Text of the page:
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J Adolesc Health. 2001 Jan;28(1):73-81.

Development of adolescent self-report measures from the National Longitudinal Study of Adolescent Health.

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Division of General Pediatrics and Adolescent Health, Department of Pediatrics, Medical School, University of Minnesota, Minneapolis, Minnesota 55455, USA.



To present a set of multi-item indicators and associated reliability estimates derived from early research with survey data from adolescents participating in the National Longitudinal Study of Adolescent Health (Add Health).


Add Health provides information on the health and health-related behaviors of a nationally representative sample of U.S. adolescents, as well as on individual-level and contextual factors that either promote young peoples' health or increase their health risk. Specifically, the 135-page in-home adolescent survey instrument includes multiple items intended to measure individual-level and social-environmental constructs relevant to adolescent health and well-being. This article details the development of a set of multi-item scales and indices from Add Health in-home adolescent survey data. These steps include identification of inconsistent responders, use of a split-halves approach to measurement validation, and use of a deductive approach in the development of scales and item composites.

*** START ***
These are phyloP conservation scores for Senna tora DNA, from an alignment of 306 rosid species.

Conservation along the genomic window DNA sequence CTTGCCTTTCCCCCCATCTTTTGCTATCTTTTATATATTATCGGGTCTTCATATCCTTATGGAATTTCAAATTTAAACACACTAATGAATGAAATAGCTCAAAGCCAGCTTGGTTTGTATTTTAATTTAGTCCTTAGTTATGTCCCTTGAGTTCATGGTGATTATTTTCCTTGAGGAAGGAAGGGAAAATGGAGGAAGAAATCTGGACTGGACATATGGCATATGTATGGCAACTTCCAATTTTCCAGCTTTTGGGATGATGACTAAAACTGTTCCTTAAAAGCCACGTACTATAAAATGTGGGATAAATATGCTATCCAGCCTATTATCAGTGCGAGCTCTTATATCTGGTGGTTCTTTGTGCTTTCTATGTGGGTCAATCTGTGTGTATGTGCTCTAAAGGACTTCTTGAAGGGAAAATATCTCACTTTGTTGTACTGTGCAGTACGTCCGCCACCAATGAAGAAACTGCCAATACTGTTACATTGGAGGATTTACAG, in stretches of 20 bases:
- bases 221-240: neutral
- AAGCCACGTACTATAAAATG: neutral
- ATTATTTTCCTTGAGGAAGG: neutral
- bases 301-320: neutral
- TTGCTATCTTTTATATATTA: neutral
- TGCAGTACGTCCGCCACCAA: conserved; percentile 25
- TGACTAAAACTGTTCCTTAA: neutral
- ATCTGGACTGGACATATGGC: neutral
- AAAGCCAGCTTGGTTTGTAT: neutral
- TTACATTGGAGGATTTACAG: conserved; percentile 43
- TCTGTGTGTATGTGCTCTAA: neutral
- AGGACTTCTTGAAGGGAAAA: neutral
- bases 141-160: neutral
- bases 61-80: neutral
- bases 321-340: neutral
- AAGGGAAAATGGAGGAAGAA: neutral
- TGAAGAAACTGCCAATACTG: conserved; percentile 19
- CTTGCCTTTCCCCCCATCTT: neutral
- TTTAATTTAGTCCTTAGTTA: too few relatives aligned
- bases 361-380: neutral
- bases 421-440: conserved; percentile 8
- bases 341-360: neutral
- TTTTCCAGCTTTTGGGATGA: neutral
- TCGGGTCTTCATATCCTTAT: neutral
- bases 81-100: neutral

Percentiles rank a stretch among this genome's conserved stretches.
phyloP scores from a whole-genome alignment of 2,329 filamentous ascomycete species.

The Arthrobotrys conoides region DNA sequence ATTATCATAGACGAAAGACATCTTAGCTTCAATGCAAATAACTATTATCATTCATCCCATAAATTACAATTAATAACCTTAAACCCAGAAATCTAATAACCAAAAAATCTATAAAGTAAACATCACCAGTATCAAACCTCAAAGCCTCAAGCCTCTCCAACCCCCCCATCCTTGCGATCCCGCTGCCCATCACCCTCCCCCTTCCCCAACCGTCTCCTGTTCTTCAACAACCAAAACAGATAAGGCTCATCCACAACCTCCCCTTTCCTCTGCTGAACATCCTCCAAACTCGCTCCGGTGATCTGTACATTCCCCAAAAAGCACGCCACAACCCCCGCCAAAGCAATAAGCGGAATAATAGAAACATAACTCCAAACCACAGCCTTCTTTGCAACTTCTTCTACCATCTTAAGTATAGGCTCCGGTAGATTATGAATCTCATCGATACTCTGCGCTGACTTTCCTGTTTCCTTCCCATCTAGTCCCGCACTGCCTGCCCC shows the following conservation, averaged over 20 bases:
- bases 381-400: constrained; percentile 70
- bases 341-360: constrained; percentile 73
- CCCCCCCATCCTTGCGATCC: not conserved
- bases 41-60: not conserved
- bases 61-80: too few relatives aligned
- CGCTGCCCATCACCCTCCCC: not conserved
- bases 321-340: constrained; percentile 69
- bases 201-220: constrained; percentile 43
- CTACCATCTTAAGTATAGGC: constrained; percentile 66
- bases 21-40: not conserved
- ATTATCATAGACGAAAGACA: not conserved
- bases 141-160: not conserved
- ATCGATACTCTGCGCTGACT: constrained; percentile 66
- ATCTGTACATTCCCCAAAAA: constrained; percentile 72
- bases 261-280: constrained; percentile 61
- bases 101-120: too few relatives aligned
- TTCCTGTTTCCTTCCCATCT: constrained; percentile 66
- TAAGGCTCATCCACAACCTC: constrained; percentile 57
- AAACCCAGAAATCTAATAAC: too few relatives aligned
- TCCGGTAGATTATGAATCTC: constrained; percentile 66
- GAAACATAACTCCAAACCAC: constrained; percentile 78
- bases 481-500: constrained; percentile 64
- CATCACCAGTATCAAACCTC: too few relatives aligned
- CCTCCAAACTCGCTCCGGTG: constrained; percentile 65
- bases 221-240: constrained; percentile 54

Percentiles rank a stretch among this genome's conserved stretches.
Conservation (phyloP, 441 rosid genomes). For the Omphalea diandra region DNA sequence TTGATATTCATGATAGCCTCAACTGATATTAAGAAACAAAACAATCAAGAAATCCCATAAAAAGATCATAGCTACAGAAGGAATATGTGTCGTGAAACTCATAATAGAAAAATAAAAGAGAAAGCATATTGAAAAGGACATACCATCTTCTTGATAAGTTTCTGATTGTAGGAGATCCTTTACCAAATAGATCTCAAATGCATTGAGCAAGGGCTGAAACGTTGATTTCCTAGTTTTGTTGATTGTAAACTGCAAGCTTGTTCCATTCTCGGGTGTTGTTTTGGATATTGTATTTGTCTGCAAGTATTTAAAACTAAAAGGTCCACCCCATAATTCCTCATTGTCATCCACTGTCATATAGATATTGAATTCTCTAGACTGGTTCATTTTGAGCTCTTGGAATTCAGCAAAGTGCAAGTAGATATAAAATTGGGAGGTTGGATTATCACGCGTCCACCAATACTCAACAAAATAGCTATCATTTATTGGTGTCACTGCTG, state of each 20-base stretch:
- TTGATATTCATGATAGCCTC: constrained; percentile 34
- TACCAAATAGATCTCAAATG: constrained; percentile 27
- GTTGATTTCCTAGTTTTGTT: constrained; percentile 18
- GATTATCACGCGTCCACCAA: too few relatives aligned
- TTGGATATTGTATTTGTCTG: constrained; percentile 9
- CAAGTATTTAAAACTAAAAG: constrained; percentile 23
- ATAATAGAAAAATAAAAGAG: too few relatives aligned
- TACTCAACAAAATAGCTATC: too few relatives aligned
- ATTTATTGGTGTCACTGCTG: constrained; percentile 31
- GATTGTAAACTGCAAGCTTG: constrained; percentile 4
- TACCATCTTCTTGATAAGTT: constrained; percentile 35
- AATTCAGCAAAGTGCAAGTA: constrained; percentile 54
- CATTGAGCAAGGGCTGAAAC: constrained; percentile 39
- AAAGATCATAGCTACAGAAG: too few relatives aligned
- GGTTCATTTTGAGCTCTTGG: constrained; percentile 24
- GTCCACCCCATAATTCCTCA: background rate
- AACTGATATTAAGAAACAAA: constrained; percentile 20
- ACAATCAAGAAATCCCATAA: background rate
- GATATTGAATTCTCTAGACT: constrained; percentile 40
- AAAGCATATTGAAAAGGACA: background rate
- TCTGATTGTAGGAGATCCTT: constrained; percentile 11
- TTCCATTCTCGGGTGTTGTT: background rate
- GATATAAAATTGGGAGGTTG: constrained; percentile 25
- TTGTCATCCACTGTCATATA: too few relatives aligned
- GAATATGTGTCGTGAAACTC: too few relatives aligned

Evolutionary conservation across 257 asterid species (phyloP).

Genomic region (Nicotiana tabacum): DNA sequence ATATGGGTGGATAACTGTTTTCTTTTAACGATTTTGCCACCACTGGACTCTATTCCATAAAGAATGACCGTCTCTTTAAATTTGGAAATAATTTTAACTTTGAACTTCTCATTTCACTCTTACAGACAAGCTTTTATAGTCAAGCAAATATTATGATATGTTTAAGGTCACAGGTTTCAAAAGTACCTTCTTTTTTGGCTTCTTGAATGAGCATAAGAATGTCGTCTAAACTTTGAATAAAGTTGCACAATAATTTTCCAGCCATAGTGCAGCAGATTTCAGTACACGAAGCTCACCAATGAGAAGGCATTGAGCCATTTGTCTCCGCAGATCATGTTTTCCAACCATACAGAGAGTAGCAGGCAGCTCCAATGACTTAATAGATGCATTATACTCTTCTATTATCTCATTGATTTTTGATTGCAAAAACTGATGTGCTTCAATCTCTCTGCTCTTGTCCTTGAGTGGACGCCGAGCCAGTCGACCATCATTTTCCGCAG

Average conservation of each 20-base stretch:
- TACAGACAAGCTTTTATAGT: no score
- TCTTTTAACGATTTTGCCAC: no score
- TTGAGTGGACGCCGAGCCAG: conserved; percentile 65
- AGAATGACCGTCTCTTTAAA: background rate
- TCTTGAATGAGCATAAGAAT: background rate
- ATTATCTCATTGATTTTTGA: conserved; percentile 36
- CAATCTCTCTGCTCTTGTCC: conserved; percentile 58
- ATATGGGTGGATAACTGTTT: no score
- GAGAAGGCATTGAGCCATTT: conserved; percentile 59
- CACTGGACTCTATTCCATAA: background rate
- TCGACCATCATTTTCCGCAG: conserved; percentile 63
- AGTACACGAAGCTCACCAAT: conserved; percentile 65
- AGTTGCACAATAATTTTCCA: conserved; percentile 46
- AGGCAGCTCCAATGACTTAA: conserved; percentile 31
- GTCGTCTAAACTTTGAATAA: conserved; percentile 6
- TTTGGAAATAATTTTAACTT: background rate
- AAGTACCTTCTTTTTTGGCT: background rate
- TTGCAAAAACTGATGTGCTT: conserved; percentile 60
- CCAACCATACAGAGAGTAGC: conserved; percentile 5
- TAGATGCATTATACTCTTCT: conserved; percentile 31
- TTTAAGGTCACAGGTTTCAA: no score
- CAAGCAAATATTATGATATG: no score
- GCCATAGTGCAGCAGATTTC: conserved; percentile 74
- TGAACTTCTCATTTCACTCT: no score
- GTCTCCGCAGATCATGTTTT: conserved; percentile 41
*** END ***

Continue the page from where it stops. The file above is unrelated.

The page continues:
Estimates of internal consistency reliability suggest that many of the multi-item measures have acceptable levels of internal consistency across grade, gender, and race/ethnic groups included in this nationally representative sample of adolescents. In addition, moderate to high bivariate correlations between selected measures provide initial evidence of underlying latent constructs.


This article provides adolescent health researchers with a set of methodologic procedures and measures developed in early research on the Add Health core adolescent data set.

[Indexed for MEDLINE]

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